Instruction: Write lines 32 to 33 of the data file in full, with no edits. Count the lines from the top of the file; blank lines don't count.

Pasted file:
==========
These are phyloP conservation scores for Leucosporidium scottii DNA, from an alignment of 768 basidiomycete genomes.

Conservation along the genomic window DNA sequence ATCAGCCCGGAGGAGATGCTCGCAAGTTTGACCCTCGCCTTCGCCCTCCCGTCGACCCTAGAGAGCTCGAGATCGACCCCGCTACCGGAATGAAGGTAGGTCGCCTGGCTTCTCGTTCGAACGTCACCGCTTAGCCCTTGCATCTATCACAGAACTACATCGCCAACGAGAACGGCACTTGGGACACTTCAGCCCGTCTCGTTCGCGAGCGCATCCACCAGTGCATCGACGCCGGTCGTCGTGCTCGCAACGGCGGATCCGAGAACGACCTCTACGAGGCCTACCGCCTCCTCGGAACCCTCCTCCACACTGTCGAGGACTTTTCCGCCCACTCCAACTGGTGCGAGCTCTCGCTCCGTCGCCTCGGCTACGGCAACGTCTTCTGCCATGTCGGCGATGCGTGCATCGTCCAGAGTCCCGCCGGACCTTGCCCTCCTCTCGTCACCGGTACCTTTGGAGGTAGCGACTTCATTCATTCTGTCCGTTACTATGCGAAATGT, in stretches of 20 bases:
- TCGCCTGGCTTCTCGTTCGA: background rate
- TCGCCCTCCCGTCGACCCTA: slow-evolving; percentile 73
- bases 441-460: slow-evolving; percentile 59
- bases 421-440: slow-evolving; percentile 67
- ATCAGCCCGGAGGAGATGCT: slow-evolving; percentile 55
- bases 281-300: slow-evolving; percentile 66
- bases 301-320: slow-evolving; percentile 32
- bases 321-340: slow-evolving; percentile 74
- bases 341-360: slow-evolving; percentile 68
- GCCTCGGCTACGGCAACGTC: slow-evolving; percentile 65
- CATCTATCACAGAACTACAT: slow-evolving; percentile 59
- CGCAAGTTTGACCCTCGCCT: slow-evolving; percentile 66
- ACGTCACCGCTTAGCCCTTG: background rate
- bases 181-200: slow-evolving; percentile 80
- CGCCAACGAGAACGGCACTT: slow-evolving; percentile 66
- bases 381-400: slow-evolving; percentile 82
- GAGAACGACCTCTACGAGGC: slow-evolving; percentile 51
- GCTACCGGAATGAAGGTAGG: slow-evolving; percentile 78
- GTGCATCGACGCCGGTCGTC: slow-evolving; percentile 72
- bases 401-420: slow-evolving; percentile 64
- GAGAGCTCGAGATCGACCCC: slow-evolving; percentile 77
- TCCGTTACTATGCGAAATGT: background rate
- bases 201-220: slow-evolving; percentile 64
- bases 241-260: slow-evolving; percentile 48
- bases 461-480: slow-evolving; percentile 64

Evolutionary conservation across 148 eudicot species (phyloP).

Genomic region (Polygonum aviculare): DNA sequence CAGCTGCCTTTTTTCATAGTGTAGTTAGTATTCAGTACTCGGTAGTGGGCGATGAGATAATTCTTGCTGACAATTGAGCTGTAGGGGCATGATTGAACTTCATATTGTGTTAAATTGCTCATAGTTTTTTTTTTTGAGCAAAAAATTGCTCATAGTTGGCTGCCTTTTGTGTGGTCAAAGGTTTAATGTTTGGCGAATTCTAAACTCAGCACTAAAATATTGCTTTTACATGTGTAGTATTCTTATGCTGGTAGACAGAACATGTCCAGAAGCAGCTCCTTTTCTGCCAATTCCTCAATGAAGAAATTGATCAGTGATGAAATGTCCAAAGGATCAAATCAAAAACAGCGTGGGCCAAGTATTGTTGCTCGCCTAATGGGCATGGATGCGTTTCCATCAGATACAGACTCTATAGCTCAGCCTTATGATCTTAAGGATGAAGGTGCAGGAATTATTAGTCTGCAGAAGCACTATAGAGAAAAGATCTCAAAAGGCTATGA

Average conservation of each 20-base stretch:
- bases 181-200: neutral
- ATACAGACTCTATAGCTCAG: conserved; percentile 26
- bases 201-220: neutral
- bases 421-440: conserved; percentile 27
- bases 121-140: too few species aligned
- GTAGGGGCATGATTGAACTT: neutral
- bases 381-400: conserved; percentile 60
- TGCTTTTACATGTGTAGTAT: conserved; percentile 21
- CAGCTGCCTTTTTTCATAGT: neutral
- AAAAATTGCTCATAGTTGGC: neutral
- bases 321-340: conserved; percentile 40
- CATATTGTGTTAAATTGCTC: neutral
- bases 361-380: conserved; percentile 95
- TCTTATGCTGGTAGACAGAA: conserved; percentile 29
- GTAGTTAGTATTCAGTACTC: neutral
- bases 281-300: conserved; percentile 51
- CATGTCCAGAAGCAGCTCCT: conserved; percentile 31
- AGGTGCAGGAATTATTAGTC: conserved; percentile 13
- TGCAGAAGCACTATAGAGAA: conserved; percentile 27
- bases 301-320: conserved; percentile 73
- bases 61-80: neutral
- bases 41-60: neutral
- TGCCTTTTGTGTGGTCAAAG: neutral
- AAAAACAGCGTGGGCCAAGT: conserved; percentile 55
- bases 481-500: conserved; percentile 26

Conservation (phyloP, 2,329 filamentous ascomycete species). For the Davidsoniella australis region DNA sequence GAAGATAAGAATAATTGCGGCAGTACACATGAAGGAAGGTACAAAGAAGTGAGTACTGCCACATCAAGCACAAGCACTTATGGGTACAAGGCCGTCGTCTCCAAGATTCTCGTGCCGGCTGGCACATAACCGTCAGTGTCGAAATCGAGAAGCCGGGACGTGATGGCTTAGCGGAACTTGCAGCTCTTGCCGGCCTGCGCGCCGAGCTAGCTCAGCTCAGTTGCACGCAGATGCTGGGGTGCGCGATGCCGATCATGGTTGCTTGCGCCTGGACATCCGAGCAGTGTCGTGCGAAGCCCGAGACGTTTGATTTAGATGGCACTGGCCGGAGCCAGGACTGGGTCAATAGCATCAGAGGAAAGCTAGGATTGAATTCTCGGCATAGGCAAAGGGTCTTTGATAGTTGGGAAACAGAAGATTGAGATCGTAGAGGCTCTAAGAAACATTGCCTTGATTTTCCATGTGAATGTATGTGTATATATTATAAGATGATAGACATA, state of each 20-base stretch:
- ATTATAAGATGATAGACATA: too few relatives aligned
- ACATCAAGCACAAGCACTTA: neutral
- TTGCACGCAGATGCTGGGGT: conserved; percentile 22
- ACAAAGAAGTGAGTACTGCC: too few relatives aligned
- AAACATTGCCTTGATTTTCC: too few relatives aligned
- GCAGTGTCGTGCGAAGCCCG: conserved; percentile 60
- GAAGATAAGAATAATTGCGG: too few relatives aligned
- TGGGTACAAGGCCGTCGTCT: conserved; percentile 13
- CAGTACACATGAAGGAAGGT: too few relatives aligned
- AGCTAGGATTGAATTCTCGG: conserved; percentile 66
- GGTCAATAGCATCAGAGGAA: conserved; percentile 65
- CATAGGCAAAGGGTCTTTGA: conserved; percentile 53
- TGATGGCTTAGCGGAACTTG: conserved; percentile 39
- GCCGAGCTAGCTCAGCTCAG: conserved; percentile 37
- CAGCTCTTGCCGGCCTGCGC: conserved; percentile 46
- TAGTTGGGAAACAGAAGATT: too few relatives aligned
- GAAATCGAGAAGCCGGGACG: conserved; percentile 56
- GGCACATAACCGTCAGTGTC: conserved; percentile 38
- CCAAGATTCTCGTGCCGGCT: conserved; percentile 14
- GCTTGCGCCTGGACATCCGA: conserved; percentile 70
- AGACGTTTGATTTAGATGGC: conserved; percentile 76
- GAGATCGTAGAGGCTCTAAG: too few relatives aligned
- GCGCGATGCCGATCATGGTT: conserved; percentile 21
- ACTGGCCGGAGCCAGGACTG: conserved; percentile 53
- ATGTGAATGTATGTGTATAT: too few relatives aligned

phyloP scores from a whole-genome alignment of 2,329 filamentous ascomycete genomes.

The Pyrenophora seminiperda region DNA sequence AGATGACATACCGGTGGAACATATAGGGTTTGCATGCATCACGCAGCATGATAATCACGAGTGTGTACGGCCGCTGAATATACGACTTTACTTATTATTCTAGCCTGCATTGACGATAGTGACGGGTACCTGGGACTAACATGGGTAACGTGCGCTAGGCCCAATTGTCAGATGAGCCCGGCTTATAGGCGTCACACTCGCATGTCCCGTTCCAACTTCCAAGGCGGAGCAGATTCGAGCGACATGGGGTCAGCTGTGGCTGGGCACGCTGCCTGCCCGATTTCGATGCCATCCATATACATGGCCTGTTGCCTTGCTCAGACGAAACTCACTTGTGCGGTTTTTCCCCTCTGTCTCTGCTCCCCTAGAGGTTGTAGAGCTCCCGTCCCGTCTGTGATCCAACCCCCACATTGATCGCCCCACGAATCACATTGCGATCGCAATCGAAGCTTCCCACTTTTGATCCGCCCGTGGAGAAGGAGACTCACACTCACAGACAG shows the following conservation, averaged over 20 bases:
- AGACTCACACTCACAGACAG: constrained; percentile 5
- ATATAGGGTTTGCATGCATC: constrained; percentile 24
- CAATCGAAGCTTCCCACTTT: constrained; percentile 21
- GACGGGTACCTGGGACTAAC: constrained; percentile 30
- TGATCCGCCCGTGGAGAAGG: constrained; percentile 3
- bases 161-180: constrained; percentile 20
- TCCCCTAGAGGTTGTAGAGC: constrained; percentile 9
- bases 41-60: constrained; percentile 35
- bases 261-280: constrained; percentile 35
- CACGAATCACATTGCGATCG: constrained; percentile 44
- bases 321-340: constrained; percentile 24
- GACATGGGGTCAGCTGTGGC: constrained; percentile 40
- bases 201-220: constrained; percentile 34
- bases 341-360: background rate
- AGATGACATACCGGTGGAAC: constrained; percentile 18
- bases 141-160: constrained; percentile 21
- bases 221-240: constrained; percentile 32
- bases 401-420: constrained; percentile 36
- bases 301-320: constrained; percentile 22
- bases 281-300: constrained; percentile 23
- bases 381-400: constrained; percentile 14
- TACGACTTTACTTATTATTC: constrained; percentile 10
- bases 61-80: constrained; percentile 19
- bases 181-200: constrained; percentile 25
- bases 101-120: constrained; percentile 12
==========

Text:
- ATACAGACTCTATAGCTCAG: conserved; percentile 26
- bases 201-220: neutral